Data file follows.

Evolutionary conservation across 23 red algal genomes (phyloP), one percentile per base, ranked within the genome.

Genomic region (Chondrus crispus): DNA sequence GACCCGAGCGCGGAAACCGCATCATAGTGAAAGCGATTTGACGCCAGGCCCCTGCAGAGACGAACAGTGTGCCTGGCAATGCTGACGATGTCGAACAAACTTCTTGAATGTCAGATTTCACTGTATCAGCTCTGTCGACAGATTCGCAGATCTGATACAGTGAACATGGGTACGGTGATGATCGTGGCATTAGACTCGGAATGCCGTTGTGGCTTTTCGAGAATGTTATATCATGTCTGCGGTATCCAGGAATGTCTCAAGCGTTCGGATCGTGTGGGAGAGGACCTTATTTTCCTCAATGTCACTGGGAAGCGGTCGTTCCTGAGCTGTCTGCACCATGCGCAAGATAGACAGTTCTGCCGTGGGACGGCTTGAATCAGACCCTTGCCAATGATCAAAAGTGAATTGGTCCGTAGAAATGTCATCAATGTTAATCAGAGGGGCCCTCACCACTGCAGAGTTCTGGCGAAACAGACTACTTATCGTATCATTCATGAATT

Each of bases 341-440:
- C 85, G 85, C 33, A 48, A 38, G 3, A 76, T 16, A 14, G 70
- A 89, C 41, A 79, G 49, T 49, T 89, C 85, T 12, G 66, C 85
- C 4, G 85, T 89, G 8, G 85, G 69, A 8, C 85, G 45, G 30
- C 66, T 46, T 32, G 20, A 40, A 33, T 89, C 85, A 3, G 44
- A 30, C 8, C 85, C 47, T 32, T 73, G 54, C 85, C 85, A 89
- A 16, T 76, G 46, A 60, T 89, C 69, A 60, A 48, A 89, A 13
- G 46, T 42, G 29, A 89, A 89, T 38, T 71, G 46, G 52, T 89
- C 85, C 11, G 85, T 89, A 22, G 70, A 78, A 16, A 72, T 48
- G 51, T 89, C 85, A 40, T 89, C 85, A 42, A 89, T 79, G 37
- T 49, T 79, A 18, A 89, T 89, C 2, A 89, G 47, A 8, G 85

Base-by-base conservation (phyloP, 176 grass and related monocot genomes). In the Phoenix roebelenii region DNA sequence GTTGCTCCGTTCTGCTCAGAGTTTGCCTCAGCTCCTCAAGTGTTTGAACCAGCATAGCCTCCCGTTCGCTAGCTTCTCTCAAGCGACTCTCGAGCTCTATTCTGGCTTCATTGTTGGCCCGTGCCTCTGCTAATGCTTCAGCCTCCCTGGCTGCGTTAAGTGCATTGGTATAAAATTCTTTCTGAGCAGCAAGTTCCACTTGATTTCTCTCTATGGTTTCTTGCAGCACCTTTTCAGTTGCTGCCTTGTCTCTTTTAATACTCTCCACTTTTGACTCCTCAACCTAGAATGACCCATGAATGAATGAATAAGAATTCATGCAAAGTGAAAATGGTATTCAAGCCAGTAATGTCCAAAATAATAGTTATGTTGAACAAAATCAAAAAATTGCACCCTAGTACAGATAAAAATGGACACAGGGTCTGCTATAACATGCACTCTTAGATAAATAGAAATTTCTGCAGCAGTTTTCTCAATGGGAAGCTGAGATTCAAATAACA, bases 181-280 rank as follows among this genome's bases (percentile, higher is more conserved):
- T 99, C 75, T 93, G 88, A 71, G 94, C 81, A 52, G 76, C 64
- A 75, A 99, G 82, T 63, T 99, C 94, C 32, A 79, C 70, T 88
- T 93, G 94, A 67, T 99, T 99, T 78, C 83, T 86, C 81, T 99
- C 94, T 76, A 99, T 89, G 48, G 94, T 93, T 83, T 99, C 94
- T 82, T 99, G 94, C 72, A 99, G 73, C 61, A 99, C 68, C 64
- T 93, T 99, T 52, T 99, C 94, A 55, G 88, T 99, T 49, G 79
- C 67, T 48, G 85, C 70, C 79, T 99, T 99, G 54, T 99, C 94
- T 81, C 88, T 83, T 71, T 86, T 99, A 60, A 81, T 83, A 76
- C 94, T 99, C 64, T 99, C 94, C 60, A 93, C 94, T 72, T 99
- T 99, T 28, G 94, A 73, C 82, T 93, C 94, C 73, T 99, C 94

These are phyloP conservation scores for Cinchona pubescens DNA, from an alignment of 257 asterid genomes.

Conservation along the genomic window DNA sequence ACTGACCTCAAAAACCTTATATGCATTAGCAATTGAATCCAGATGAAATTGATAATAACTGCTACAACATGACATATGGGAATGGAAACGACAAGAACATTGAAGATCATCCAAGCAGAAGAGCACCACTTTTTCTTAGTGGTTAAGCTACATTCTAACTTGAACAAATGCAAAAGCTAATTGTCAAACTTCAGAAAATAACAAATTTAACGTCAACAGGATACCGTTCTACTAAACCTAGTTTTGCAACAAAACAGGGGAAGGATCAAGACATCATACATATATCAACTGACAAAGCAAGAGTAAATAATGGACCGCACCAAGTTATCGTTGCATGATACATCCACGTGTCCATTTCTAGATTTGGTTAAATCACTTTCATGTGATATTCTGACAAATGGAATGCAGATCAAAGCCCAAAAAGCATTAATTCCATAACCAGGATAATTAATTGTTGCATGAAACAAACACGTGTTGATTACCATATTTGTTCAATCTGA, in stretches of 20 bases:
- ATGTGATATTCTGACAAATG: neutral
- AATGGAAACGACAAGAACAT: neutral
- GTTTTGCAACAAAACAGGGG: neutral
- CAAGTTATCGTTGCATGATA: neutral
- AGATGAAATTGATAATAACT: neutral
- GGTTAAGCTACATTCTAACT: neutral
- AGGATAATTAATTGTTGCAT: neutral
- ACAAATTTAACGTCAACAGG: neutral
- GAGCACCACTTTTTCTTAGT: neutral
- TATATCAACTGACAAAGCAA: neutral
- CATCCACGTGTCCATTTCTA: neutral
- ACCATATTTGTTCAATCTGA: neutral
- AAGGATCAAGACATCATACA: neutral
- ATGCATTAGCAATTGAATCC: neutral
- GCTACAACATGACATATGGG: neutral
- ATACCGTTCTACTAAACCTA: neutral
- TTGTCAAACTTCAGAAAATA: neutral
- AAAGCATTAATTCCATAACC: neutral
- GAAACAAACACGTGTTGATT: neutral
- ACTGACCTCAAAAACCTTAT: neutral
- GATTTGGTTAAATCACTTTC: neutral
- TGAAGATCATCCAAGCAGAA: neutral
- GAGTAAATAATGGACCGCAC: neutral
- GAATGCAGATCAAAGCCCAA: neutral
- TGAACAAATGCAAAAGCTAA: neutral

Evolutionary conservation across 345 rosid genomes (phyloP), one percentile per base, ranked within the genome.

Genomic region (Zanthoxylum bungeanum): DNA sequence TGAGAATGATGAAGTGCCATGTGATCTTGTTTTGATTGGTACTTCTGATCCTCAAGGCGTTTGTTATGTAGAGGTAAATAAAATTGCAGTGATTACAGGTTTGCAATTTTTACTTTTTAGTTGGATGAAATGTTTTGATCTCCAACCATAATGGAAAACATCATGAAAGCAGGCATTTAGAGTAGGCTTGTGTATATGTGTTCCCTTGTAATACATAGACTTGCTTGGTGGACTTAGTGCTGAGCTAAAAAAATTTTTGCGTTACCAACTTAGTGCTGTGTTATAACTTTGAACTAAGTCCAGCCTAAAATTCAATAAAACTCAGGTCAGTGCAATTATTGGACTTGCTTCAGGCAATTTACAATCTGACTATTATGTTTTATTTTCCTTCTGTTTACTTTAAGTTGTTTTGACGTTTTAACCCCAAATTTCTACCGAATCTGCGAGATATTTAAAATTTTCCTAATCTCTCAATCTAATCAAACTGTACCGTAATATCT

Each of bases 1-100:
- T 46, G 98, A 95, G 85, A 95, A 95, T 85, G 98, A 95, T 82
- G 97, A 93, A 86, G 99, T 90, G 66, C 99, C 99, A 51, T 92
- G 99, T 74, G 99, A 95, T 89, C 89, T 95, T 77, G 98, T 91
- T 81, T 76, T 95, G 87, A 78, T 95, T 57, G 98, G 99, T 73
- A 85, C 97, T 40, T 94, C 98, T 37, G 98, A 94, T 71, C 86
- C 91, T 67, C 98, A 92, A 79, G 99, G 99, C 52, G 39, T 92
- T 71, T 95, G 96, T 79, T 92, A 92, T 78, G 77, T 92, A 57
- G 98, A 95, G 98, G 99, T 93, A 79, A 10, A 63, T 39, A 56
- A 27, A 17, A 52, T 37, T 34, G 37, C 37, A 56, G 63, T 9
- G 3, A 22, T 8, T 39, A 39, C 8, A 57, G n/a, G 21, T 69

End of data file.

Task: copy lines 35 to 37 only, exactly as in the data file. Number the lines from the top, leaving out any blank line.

- GAGCACCACTTTTTCTTAGT: neutral
- TATATCAACTGACAAAGCAA: neutral
- CATCCACGTGTCCATTTCTA: neutral